On a typical week night, after my kids are fed, bathed, and put to bed (by 7 pm!), I open my laptop to take care of whatever work is left over from my day and to tend to a little personal business. When I close the computer, it's usually time to hit the sack.
On maternity leave, I found time to read by slipping away to pump. If the babies took a well-timed nap in the afternoon, I could make a pot of tea and get in a well-caffeinated read (my favorite). In the evenings, I didn't "catch up" on serial TV programs on Netflix, I read books.
When I returned to work at the beginning of this year, I was not only refreshed but enlightened. I had new ways of looking at business problems. I could make intelligent conversation with my husband and friends about the arcs of stories. I went back to work with newfound energy and perspective. I was armed with new metaphors and history lessons from the tech industry. I kept a reading journal of the 21 books I read in 2013 - not bad for having worked four months and given birth to twins (and a blog!) I read novels, non-fiction, and poetry. My journal has my assessment of the book, what moved me, and what I learned.
This past weekend, when I needed an escape, I hid under the covers and read, alternating between two books. When my kids slept, I read. When my kids cried, I read. Judge me if you like, but I have always been up-front about the kind of mom I am.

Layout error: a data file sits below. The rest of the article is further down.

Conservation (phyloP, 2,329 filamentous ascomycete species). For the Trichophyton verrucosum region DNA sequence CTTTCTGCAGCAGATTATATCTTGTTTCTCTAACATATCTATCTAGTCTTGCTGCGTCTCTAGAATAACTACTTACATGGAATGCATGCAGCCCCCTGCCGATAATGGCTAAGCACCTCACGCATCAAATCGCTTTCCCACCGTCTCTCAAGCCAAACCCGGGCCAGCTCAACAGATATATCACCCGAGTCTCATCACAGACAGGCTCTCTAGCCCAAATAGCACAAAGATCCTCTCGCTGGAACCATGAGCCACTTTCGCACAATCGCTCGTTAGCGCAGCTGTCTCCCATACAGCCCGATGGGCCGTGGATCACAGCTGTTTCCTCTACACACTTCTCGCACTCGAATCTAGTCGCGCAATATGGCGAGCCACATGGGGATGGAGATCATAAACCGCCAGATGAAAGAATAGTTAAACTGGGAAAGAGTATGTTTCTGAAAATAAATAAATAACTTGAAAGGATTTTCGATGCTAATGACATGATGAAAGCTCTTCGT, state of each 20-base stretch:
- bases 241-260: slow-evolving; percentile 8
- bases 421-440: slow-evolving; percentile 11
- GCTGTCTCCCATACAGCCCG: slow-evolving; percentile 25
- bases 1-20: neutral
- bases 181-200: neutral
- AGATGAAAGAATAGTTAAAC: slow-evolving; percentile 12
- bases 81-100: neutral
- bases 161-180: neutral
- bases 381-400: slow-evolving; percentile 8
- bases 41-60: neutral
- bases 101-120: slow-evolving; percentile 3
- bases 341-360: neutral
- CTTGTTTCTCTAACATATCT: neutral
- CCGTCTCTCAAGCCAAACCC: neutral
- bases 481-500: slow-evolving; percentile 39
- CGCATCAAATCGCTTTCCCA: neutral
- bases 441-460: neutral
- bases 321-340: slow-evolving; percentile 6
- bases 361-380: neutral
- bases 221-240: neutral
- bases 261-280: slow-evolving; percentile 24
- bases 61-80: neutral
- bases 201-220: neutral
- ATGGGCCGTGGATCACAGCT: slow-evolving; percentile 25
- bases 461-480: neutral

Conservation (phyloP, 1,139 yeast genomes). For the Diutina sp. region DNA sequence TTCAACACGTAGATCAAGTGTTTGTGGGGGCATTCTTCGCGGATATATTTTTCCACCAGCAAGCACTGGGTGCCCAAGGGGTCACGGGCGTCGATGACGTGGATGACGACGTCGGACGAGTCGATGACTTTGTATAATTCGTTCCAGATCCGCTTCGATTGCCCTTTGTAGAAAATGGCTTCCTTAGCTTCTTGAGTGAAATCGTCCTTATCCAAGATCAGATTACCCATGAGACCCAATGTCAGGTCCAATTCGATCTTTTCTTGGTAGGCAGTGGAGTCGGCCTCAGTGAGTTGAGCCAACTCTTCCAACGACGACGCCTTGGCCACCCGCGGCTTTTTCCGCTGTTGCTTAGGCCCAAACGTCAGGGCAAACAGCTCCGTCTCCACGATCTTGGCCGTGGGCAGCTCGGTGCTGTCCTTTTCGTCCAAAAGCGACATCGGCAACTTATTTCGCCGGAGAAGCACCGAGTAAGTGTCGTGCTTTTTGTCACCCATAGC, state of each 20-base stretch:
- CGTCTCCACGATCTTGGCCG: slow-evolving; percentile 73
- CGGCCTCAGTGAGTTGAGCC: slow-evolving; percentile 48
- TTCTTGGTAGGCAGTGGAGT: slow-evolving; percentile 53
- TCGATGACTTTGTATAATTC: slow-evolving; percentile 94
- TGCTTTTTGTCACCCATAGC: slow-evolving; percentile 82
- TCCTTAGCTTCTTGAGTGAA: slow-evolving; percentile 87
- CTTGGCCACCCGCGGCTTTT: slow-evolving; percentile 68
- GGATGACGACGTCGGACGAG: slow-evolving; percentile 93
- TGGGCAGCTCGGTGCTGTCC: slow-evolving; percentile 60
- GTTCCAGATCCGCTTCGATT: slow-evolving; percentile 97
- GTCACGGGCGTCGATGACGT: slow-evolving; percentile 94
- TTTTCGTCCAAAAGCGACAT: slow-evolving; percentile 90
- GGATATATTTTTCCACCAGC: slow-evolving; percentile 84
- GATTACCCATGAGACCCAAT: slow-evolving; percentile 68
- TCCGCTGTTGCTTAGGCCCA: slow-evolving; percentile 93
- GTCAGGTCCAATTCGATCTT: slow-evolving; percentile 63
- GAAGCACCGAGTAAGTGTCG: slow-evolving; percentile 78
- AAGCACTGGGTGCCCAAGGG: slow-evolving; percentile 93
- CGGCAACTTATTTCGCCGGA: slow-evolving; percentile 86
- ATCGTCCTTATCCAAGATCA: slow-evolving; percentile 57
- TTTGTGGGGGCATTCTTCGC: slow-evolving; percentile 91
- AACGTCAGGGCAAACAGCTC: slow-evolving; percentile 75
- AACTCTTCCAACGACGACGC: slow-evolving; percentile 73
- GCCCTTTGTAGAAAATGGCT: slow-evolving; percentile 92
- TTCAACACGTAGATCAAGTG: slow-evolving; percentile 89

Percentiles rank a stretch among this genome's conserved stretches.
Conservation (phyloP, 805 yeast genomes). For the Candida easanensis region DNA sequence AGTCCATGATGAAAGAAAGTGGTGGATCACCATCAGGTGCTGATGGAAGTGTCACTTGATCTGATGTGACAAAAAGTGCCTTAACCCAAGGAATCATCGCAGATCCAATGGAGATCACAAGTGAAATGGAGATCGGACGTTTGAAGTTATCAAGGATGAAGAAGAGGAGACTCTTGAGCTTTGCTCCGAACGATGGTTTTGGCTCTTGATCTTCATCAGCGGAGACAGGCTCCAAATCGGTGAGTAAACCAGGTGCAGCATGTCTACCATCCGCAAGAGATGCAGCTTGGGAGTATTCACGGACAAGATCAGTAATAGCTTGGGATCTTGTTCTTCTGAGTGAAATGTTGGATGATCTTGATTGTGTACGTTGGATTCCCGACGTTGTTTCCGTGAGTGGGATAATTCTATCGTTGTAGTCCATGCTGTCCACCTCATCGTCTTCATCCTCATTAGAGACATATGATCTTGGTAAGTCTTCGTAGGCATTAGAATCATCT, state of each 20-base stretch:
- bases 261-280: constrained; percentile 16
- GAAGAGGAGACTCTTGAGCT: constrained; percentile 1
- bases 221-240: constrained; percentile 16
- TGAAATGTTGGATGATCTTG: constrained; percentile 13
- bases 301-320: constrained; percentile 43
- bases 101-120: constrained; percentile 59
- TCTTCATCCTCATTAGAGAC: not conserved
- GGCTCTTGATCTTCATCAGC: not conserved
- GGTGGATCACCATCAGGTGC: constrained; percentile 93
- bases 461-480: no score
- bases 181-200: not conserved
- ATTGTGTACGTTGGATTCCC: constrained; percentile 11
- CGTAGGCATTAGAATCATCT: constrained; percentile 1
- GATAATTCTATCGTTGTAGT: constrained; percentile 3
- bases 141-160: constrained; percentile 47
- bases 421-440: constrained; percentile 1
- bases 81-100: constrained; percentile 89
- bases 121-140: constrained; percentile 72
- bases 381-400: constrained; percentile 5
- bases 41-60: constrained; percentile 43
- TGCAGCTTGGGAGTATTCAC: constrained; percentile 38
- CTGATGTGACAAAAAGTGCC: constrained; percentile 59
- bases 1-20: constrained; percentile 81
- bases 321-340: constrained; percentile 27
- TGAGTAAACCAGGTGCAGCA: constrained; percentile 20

It suddenly occurred to me that I didn't need a vacation, I needed a reading holiday. Remember those two days just before fall and spring midterms in college? I'd like to propose that tech companies in the valley could stand to gain a lot from granting their employees two days every six months for reading. Sure, some people would treat the extra time as vacation and use it to travel. But when do most people get their reading in for the year? When they are in airports and on beaches, of course!
Here's what tech companies stand to gain from reading holidays: First, literary fiction in particular has been proven to increase emotional intelligence, a quality that anyone working in the Valley can attest is woefully lacking. Second, reading spurs innovation; it forces you to "connect the dots," as Steve Jobs once said. It gives you the runway to make connections your brain may not have made without literary stimuli. Third, reading is both cerebral and relaxing, a leisure activity that any employer should support for its workforce.
This fall, I'm starting a movement and re-instituting a reading holiday for myself. Who's with me?